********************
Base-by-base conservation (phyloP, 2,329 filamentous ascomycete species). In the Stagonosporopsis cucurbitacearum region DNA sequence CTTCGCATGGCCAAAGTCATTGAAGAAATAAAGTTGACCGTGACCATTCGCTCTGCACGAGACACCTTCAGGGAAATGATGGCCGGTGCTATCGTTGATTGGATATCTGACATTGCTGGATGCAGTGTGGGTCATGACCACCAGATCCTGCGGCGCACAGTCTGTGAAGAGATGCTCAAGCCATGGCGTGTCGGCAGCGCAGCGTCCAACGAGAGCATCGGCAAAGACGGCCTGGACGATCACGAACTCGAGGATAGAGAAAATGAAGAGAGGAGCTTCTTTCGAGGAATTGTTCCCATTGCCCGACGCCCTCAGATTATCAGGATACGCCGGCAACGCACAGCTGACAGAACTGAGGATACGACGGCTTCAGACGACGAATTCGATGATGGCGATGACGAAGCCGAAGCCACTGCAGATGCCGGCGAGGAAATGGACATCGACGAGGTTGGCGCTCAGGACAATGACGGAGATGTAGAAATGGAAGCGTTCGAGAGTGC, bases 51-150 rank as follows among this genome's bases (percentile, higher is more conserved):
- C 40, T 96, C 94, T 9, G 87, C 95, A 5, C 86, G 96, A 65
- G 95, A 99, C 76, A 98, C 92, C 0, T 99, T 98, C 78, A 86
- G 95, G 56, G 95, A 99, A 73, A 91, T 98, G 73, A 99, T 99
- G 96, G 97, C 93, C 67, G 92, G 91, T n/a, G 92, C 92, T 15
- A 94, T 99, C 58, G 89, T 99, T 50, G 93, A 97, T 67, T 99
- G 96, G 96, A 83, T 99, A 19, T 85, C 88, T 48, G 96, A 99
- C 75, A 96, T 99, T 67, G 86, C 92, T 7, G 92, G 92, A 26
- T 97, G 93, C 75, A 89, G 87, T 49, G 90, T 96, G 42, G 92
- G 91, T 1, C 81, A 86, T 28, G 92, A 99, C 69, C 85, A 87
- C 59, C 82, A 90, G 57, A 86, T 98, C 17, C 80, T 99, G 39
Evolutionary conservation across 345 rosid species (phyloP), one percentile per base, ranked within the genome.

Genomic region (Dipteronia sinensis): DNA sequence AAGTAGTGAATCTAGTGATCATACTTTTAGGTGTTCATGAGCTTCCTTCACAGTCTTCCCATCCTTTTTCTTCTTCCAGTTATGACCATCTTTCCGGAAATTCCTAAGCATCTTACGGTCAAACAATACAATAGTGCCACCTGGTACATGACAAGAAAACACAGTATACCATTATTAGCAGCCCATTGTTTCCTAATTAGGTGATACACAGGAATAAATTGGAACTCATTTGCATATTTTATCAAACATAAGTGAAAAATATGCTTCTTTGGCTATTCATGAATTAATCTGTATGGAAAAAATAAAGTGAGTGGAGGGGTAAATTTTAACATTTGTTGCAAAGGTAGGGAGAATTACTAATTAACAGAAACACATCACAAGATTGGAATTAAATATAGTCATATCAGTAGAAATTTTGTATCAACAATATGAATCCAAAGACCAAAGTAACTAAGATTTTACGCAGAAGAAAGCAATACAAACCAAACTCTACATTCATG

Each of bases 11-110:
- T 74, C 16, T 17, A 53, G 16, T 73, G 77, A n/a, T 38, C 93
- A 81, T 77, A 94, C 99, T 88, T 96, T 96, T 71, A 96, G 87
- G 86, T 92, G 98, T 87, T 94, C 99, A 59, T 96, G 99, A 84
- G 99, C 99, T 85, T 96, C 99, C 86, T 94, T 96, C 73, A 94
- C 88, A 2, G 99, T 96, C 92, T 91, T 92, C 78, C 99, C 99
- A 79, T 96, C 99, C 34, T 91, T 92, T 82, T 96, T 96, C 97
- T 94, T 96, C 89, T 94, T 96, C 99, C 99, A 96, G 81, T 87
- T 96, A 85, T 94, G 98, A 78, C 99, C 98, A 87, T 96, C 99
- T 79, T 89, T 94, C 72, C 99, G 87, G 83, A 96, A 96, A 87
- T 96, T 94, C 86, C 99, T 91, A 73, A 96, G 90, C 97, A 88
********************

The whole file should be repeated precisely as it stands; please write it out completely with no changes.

Base-by-base conservation (phyloP, 2,329 filamentous ascomycete species). In the Stagonosporopsis cucurbitacearum region DNA sequence CTTCGCATGGCCAAAGTCATTGAAGAAATAAAGTTGACCGTGACCATTCGCTCTGCACGAGACACCTTCAGGGAAATGATGGCCGGTGCTATCGTTGATTGGATATCTGACATTGCTGGATGCAGTGTGGGTCATGACCACCAGATCCTGCGGCGCACAGTCTGTGAAGAGATGCTCAAGCCATGGCGTGTCGGCAGCGCAGCGTCCAACGAGAGCATCGGCAAAGACGGCCTGGACGATCACGAACTCGAGGATAGAGAAAATGAAGAGAGGAGCTTCTTTCGAGGAATTGTTCCCATTGCCCGACGCCCTCAGATTATCAGGATACGCCGGCAACGCACAGCTGACAGAACTGAGGATACGACGGCTTCAGACGACGAATTCGATGATGGCGATGACGAAGCCGAAGCCACTGCAGATGCCGGCGAGGAAATGGACATCGACGAGGTTGGCGCTCAGGACAATGACGGAGATGTAGAAATGGAAGCGTTCGAGAGTGC, bases 51-150 rank as follows among this genome's bases (percentile, higher is more conserved):
- C 40, T 96, C 94, T 9, G 87, C 95, A 5, C 86, G 96, A 65
- G 95, A 99, C 76, A 98, C 92, C 0, T 99, T 98, C 78, A 86
- G 95, G 56, G 95, A 99, A 73, A 91, T 98, G 73, A 99, T 99
- G 96, G 97, C 93, C 67, G 92, G 91, T n/a, G 92, C 92, T 15
- A 94, T 99, C 58, G 89, T 99, T 50, G 93, A 97, T 67, T 99
- G 96, G 96, A 83, T 99, A 19, T 85, C 88, T 48, G 96, A 99
- C 75, A 96, T 99, T 67, G 86, C 92, T 7, G 92, G 92, A 26
- T 97, G 93, C 75, A 89, G 87, T 49, G 90, T 96, G 42, G 92
- G 91, T 1, C 81, A 86, T 28, G 92, A 99, C 69, C 85, A 87
- C 59, C 82, A 90, G 57, A 86, T 98, C 17, C 80, T 99, G 39
Evolutionary conservation across 345 rosid species (phyloP), one percentile per base, ranked within the genome.

Genomic region (Dipteronia sinensis): DNA sequence AAGTAGTGAATCTAGTGATCATACTTTTAGGTGTTCATGAGCTTCCTTCACAGTCTTCCCATCCTTTTTCTTCTTCCAGTTATGACCATCTTTCCGGAAATTCCTAAGCATCTTACGGTCAAACAATACAATAGTGCCACCTGGTACATGACAAGAAAACACAGTATACCATTATTAGCAGCCCATTGTTTCCTAATTAGGTGATACACAGGAATAAATTGGAACTCATTTGCATATTTTATCAAACATAAGTGAAAAATATGCTTCTTTGGCTATTCATGAATTAATCTGTATGGAAAAAATAAAGTGAGTGGAGGGGTAAATTTTAACATTTGTTGCAAAGGTAGGGAGAATTACTAATTAACAGAAACACATCACAAGATTGGAATTAAATATAGTCATATCAGTAGAAATTTTGTATCAACAATATGAATCCAAAGACCAAAGTAACTAAGATTTTACGCAGAAGAAAGCAATACAAACCAAACTCTACATTCATG

Each of bases 11-110:
- T 74, C 16, T 17, A 53, G 16, T 73, G 77, A n/a, T 38, C 93
- A 81, T 77, A 94, C 99, T 88, T 96, T 96, T 71, A 96, G 87
- G 86, T 92, G 98, T 87, T 94, C 99, A 59, T 96, G 99, A 84
- G 99, C 99, T 85, T 96, C 99, C 86, T 94, T 96, C 73, A 94
- C 88, A 2, G 99, T 96, C 92, T 91, T 92, C 78, C 99, C 99
- A 79, T 96, C 99, C 34, T 91, T 92, T 82, T 96, T 96, C 97
- T 94, T 96, C 89, T 94, T 96, C 99, C 99, A 96, G 81, T 87
- T 96, A 85, T 94, G 98, A 78, C 99, C 98, A 87, T 96, C 99
- T 79, T 89, T 94, C 72, C 99, G 87, G 83, A 96, A 96, A 87
- T 96, T 94, C 86, C 99, T 91, A 73, A 96, G 90, C 97, A 88